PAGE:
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I woke early the next morning. I gathered my work attire and stumbled to the restroom, where I shut the door and stared at myself in the circular mirror. The woman reflected within was too thin, too pale, and too tired. Her bruises and abrasions had convalesced beneath the persistence of witch magic, but the ghost of their presence remained like the imprint of footsteps pressed upon wet sand. My eyes were ruddy from shedding guilty, furious tears in the privacy of my own bedroom throughout the night.

I looked horrid.

The shower ran and the heat fogged the glass. Angry, I swept my hand across the mirror and fancied I saw a spark of red bloom within my right eye. I touched the eyelid, startled, and ran my finger through the wet lashes. On further inspection, I decided I had been mistaken.

I stepped under the stream of scalding water. It sluiced over my hunched shoulders and dispelled some of the unsettling aches from my bones. It seeped through the bandage strapped to my side, peeling the used tape and gauze from the skin until the wound was revealed.

Pink water circled the drain as I placed a hand upon the tiled wall and gritted my teeth against the pain.

Get a grip, Sara! I told myself as I exhaled a forceful breath. Darius was right. Remorse is a useless emotion; I cannot change what I did, but I can give Tara the vengeance she deserves. I can try to do right by her.

I lifted my head, allowing the spray to course over my face and steal my breath.

If only it were as easy as I make it sound.



The typical crowd of morning workers flowed on the avenue around me and the Sin of Pride. We stood on the rain dampened sidewalk outside Klau Tower, subverting the listless tide of nameless people corralling themselves to their respective jobs. Weeks prior, I would have been another one of those faceless people. I would have bowed my head to society's parameters and would have walked the line.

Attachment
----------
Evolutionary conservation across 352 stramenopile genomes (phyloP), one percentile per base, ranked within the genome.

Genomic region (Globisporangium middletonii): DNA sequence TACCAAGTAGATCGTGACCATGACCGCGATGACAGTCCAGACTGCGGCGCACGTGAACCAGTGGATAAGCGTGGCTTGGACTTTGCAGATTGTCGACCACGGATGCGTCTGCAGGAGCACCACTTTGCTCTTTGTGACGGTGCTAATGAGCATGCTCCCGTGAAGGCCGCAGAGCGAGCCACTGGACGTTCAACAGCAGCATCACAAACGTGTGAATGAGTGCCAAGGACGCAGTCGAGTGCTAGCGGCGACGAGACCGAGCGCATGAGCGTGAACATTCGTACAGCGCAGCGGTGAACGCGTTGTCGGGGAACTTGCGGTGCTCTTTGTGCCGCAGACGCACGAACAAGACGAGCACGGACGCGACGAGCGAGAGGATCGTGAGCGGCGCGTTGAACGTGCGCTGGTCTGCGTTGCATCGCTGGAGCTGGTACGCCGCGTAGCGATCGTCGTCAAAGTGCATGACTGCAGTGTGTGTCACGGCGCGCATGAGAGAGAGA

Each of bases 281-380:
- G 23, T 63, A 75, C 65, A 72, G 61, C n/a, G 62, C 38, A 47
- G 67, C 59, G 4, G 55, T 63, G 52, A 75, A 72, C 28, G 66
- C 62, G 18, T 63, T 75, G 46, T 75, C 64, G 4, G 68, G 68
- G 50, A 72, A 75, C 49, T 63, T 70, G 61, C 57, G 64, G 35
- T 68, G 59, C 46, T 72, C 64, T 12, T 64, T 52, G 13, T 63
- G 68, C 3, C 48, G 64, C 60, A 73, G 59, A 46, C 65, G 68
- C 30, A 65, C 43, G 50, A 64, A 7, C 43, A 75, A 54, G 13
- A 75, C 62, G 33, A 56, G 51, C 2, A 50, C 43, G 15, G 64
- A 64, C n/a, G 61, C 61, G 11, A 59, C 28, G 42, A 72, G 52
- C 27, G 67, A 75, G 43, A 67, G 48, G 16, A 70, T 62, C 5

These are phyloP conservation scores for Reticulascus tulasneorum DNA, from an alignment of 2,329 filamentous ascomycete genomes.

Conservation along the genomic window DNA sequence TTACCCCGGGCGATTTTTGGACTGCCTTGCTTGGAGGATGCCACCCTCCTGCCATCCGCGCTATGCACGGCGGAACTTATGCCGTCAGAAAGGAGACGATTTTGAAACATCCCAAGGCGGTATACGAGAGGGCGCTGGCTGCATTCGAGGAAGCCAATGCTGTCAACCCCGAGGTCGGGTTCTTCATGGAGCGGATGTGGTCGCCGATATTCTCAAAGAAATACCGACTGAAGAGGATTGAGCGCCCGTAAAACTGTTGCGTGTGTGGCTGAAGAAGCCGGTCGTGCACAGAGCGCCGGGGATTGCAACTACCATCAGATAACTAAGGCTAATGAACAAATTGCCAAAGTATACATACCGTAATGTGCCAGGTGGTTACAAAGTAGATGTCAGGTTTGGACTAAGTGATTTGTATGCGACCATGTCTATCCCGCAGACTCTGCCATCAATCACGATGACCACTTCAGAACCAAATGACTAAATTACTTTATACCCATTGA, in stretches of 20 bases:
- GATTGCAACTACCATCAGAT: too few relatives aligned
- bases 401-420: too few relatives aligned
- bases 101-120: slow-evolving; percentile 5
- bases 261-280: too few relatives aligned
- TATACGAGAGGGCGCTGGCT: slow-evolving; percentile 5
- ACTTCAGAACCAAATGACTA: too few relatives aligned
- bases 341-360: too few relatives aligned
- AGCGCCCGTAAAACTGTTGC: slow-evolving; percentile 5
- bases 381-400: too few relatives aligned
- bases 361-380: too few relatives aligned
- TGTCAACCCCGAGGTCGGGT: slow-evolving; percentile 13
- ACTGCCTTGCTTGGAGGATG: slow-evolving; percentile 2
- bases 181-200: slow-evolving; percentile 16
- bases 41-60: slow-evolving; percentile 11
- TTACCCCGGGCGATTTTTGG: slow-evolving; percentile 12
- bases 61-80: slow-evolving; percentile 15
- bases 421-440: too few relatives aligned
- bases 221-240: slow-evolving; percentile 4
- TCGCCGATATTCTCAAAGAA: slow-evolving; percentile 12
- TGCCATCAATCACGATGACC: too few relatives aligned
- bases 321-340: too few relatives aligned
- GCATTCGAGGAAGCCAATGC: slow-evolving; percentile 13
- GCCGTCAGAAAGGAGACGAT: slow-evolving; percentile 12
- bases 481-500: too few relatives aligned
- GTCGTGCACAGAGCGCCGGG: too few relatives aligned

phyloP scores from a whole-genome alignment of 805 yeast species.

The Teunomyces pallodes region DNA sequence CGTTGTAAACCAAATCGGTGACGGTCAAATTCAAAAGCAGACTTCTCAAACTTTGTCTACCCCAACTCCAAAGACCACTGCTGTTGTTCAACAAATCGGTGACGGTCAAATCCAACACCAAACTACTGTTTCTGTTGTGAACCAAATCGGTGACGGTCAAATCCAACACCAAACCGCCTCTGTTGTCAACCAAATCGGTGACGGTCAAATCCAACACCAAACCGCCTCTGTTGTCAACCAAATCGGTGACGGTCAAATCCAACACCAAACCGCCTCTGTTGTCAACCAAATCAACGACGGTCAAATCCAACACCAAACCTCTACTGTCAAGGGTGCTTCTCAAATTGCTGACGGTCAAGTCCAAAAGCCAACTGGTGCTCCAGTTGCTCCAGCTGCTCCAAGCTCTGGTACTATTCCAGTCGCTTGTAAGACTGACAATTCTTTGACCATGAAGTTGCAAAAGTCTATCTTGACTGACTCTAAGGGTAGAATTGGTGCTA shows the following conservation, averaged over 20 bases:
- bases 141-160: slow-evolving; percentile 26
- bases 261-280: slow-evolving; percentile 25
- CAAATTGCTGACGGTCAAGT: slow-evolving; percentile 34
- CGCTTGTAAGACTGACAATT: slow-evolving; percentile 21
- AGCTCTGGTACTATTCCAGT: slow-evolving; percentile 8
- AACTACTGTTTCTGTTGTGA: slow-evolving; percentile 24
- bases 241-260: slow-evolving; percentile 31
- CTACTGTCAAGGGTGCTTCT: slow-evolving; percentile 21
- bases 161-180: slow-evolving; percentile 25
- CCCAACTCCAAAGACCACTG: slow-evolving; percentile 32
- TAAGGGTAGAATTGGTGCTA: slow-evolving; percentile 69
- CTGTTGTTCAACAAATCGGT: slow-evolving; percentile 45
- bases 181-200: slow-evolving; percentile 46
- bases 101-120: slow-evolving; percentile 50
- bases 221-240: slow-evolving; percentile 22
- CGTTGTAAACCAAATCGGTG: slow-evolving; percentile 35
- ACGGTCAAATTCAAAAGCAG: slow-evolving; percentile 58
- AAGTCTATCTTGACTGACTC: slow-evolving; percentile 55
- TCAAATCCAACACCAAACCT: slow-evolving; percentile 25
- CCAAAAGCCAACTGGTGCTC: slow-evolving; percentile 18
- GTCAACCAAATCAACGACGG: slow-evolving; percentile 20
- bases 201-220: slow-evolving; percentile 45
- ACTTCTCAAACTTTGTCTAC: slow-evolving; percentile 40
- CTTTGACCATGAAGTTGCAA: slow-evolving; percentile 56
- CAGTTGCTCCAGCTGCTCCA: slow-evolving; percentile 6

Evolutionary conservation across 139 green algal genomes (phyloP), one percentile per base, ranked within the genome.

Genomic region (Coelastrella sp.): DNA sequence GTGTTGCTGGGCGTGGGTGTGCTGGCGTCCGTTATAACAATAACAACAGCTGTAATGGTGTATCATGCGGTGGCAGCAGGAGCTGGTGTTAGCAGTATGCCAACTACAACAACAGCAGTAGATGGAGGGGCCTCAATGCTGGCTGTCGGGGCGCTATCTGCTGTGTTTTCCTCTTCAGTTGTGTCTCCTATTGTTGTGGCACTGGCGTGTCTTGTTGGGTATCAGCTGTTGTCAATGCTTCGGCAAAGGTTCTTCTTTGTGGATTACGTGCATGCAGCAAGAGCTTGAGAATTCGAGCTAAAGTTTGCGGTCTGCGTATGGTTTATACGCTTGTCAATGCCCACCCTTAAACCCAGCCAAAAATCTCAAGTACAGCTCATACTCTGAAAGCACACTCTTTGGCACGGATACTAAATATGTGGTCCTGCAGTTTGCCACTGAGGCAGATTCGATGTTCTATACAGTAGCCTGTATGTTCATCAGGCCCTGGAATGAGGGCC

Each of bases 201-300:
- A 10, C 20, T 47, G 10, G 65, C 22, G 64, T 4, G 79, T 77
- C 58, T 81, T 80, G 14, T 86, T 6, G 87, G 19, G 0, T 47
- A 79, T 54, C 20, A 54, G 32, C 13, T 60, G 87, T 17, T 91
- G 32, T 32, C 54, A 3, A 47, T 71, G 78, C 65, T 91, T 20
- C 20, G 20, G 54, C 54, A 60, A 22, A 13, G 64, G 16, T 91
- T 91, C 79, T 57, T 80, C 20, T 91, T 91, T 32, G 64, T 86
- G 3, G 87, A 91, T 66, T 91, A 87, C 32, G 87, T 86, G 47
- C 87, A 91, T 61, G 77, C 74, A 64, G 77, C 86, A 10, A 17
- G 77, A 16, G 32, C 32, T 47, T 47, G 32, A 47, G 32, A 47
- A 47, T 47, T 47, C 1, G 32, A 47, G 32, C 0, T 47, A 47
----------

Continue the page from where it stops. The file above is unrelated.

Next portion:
If not for IMOR Advances and the Exordium, I would have remained a corporate drone until the day I died.

Darius lowered his sunglasses as he peered at the smaller tower housing IMOR Advances. It sat as innocuous as it ever did in Klau's impressive shadow. After a full breakfast and evening of rest, the demon's eyes had resumed their scarlet hue and were vivid beneath the rim of his dark lashes. "I don't see many employees within IMOR today. Perhaps they are closed."

A fair number of suited professionals passed IMOR's entrance or ducked beneath its glass awning to find relief from the misting rain—but none of them entered the building. "Why do you think that is?" I asked the Sin, unable to stomach looking at the building for long. Instead, I looked at Klau and the handful of protesters who had braved the intemperate weather today.

"I am not sure, but we can assume it does not bode well for us." Darius adjusted his sunglasses again before shoving his hands into the pockets of his leather jacket. He was underdressed compared to those around us—but the Sin didn't care. He carried himself with his usual cold, indifferent posture. "Go to work, Sara. I will look into IMOR with more...scrutiny before we begin planning."

With that, the Sin began walking across the street and vanished between two groups of oblivious businessmen enamored with their phones. Shaking my head, I turned upon my heels and marched through Klau's guarded doors.



My morning manning the receptionist's desk at Klau proved to be as prosaic and uneventful as any other day. I was distracted by my guilt-ridden thoughts, but there was little else to command my attention. The phone rang and irate clients demanded I transfer their calls to various departments—which I did, pleased to find that I had finally managed to learn most of the extensions.

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